By George Hobica
Every airline has different rules published in their contracts of carriage stating under what conditions they might refuse to fly you. As noted earlier, United has a rule governing the transport of passengers who don't fit in a single seat or are so large that they can't lower an arm rest between them and fellow passengers.
Delta has a slightly different set of rules. You can be removed or refused transportation if you can't buckle your seat belt. As with United's contract, no shoes, no service and if you're stinky, it's no go. But in addition, there's a rule about passenger conduct, and it's somewhat vague (no word if it includes two women kissing). Here are the 13 reasons you might not be able to fly on Delta, from Delta's contract:
1) When the passenger’s conduct is disorderly, abusive or violent.
2) When the passenger is barefoot.
3) When the passenger appears to be intoxicated or under the influence of drugs.
4) When the passenger attempts to interfere with any member of the flight crew in the pursuit of his or her duties, or fails to obey the instruction of any member of the flight crew.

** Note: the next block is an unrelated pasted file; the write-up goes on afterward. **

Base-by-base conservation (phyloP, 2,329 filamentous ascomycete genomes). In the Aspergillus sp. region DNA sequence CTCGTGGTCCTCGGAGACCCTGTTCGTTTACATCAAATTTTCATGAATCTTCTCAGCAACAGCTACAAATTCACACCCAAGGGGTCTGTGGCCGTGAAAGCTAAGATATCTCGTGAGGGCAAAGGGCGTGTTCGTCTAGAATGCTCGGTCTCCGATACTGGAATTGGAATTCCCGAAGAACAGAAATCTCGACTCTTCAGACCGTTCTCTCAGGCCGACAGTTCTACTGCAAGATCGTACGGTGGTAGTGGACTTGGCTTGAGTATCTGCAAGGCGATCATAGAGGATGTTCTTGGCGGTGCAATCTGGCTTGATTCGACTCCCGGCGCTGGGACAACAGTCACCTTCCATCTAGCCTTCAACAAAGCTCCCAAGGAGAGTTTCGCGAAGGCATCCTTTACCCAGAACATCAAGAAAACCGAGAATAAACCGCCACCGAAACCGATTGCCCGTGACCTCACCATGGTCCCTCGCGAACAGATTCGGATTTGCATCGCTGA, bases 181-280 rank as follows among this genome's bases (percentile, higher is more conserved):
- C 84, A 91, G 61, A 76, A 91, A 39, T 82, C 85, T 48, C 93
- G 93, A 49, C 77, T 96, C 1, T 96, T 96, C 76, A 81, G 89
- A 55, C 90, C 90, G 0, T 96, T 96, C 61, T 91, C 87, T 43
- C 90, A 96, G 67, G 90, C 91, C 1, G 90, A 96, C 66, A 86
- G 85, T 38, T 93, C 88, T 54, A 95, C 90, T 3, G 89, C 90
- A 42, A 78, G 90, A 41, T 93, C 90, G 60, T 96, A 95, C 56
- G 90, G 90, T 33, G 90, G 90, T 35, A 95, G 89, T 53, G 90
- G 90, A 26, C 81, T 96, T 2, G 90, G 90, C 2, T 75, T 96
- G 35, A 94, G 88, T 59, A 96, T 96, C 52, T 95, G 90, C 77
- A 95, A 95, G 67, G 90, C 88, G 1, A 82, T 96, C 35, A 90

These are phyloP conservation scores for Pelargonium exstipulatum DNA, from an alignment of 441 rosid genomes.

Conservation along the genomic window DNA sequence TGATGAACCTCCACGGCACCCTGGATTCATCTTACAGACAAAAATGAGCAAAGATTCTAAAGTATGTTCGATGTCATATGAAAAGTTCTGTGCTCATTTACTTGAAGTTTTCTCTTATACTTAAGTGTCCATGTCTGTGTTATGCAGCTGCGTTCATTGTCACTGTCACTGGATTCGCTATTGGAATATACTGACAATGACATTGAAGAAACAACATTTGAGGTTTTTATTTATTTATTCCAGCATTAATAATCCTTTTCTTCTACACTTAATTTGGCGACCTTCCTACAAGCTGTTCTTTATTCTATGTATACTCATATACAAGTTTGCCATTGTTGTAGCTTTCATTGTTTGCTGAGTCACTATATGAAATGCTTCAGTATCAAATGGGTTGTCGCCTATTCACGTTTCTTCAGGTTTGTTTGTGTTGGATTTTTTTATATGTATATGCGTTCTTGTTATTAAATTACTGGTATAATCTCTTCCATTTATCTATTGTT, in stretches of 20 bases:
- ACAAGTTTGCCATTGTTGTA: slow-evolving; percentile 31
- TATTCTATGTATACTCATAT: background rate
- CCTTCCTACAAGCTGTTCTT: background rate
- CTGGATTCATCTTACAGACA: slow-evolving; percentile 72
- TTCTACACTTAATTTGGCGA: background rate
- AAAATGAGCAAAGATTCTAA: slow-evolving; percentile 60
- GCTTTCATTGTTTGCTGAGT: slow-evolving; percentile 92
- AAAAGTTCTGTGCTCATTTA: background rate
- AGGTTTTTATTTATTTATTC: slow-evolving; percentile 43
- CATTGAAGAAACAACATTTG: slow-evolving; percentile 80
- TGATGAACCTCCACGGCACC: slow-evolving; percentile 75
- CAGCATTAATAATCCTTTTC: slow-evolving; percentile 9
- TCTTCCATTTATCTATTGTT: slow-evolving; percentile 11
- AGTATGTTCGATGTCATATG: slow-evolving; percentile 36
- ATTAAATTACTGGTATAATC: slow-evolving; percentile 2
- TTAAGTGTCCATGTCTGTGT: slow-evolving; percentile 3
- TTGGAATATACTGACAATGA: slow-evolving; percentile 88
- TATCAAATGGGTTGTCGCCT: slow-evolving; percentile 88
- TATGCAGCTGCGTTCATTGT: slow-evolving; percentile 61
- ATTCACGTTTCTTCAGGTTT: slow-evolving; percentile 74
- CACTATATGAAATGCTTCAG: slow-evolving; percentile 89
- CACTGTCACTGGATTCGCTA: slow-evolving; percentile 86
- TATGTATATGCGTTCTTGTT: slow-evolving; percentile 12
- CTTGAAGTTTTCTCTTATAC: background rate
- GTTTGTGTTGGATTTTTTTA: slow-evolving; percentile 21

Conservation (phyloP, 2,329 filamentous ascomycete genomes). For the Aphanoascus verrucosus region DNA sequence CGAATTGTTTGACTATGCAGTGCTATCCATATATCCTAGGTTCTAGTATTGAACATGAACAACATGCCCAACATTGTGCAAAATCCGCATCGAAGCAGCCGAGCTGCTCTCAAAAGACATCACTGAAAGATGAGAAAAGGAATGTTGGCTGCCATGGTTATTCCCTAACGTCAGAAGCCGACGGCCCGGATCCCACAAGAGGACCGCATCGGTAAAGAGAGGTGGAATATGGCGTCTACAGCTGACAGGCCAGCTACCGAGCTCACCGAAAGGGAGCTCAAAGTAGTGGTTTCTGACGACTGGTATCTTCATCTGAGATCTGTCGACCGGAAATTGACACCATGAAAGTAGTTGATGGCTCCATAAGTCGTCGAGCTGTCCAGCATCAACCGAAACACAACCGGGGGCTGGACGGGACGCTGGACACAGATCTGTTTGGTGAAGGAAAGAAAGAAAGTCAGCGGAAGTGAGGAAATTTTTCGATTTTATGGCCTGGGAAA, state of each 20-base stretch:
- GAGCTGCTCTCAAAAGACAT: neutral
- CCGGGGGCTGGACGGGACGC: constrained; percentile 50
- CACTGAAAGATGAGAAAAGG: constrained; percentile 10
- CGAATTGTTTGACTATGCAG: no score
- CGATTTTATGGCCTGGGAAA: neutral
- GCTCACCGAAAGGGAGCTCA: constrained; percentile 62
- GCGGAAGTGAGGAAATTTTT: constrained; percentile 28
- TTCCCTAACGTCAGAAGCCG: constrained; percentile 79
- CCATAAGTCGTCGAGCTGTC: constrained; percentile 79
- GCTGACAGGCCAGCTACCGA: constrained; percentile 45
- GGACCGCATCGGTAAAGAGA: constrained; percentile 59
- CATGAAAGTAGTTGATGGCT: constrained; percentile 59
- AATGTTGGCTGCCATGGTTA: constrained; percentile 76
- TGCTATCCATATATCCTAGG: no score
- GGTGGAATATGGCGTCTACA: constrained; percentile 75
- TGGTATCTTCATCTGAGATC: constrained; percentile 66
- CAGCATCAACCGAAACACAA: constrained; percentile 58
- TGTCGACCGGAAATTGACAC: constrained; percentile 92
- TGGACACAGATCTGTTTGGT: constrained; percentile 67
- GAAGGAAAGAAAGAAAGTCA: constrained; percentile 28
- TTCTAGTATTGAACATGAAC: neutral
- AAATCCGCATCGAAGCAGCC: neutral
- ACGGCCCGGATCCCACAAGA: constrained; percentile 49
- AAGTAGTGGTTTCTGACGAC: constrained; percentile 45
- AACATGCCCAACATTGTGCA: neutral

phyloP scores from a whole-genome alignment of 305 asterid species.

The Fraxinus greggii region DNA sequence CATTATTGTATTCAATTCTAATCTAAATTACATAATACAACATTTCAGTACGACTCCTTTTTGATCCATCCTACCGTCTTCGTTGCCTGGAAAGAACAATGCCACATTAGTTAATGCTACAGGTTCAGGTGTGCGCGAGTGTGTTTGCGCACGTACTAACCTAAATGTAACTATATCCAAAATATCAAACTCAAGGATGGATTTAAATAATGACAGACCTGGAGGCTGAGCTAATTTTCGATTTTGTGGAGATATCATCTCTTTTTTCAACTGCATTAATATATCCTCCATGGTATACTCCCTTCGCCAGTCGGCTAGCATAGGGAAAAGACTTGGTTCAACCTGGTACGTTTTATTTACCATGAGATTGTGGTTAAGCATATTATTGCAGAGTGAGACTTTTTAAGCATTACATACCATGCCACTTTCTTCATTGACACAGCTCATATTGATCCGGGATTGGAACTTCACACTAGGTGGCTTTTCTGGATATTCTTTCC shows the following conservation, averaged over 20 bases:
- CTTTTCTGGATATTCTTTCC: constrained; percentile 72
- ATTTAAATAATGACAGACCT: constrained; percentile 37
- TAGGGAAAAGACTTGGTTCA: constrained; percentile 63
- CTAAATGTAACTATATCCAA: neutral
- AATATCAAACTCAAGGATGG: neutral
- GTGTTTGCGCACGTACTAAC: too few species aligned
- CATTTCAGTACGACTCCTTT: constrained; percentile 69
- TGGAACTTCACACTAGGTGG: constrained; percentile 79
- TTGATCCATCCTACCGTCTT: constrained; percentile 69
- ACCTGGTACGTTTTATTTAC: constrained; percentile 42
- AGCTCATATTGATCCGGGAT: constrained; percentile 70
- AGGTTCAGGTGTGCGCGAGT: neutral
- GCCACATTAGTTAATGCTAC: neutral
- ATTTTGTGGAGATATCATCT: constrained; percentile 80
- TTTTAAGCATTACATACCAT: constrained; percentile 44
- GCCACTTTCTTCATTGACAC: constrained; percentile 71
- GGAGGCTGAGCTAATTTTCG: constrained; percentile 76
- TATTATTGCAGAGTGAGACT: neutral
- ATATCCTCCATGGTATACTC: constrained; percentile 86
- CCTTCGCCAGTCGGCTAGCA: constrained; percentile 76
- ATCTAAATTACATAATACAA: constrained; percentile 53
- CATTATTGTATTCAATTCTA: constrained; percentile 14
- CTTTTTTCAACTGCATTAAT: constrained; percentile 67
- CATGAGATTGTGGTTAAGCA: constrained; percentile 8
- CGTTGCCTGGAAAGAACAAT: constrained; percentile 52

5) When the passenger has a contagious disease that may be transmissible to other passengers during the normal course of the flight;
6) When the passenger has a malodorous condition;
7) When the passenger is unable to sit in a seat with the seatbelt fastened;
8) When the passenger requires an onboard stretcher kit;
9) When the passenger’s behavior may be hazardous to himself/herself, the crew, or other passengers;
10) When the passenger is seriously ill, and fails to provide a physician's written permission to fly.
11) When the passenger is traveling in an incubator.
12) When the passenger’s conduct creates an unreasonable risk of offense or annoyance to other passengers.
13) When the passenger’s conduct creates a risk of harm or damage to the carrier’s aircraft and/or property, or the property of other passengers.